This airplane was developed during 1929 and the early 1930s, during the Great Depression; luxury airplanes weren’t selling then. At the Buffalo, New York, plant design center, Glenn Curtiss and Walter Beech (of the later Beech Aircraft Corporation) decided to build a light, inexpensive airplane. It was to be constructed at the Saint Louis, Missouri, plant, which needed work or faced shutdown.
Curtiss and Beech wanted an airplane that would weigh less than 1,000 pounds and hoped to sell it for roughly $1,500.
Today’s ultralights weigh approximately 300 pounds and have 50-horsepower engines. They cruise at 70 mph and cost roughly $8,000. The ultralights and the Junior are almost the same size.
The CW-1’s design came from the English Buzzard and the wood Curtiss-Robertson Skeeter. Glenn never outgrew his love for the pusher-type aircraft. His first designs were pushers that were similar to the Wright brothers’ Wright Flyer. Glenn’s June Bug and other aircraft he developed were advancements beyond the Wright Flyer. His team made design changes to the early June Bug such as adding wheels, pontoons, ailerons, bigger engines, and better controls. He established the aeronautical leading edge of the time.
The Wrights and Curtiss locked each other up in court battles over the invention of all airplanes and all motor flying machines. This patent fight set the US back in the design progress of airplanes at the outbreak of World War I. The Europeans took the leading-edge development. They added tractor engines, better wing structures, and much greater performance to the basic airplane.
The US government finally paid off Glenn and Orville to settle their dispute so that the Americans could catch up with the Europeans. Curtiss and the Wrights then collaborated to make radial engines and some of the greatest airplanes of World War II.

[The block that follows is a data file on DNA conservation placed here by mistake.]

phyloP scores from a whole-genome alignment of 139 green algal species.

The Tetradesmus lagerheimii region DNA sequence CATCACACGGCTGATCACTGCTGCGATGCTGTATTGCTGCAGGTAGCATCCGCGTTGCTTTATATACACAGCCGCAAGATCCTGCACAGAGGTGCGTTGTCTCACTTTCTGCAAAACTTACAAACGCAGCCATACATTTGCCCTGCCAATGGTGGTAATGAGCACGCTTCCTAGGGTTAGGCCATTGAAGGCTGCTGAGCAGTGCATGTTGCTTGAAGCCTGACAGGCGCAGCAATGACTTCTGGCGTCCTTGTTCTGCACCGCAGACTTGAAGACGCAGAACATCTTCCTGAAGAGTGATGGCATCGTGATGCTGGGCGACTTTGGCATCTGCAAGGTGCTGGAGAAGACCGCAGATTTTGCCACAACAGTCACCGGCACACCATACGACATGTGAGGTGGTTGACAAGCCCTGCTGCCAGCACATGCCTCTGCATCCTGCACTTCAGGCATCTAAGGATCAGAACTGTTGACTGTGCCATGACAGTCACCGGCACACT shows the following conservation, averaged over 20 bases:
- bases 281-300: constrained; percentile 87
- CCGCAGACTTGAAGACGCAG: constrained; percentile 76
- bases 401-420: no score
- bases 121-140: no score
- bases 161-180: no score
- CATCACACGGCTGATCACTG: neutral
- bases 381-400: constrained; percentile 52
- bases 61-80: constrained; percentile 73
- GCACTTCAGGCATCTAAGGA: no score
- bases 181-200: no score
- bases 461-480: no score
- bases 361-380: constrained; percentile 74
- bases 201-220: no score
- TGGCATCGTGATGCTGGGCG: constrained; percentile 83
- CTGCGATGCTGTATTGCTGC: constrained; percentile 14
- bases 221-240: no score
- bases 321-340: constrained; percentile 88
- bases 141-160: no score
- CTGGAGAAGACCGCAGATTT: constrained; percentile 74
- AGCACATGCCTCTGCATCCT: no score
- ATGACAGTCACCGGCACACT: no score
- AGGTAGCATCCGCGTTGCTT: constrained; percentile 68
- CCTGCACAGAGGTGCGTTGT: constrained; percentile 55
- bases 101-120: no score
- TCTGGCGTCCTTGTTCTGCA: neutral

The CW-1 Junior was a bit of a joke among the pilots of the day. It looked a little like the Aeronca C-3 “Flying Bathtub” or a cross between a seaplane and a sailplane, but it sold well during hard times. The Junior was easy to fly, it had a low stall speed, it could land in small farm fields, it had a metal frame, and it had good visibility for photo surveying. Air-show pilots loved this airplane; the large wing let them park it into the wind.
The CW-1 was a money-maker for giving rides, although a few passengers walked into the pusher propeller. The barnstormers used it to do the flying farmer routine. Most of them put more powerful engines on them. The Szekely wasn’t dependable; it threw oil and often blew a jug into the pusher propeller.
The Curtiss-Wright Junior certainly has left its mark on aviation history, and it is worth modeling.
There's no chance of a propeller strike on takeoff! It's simple in design and form, but has an understated elegance.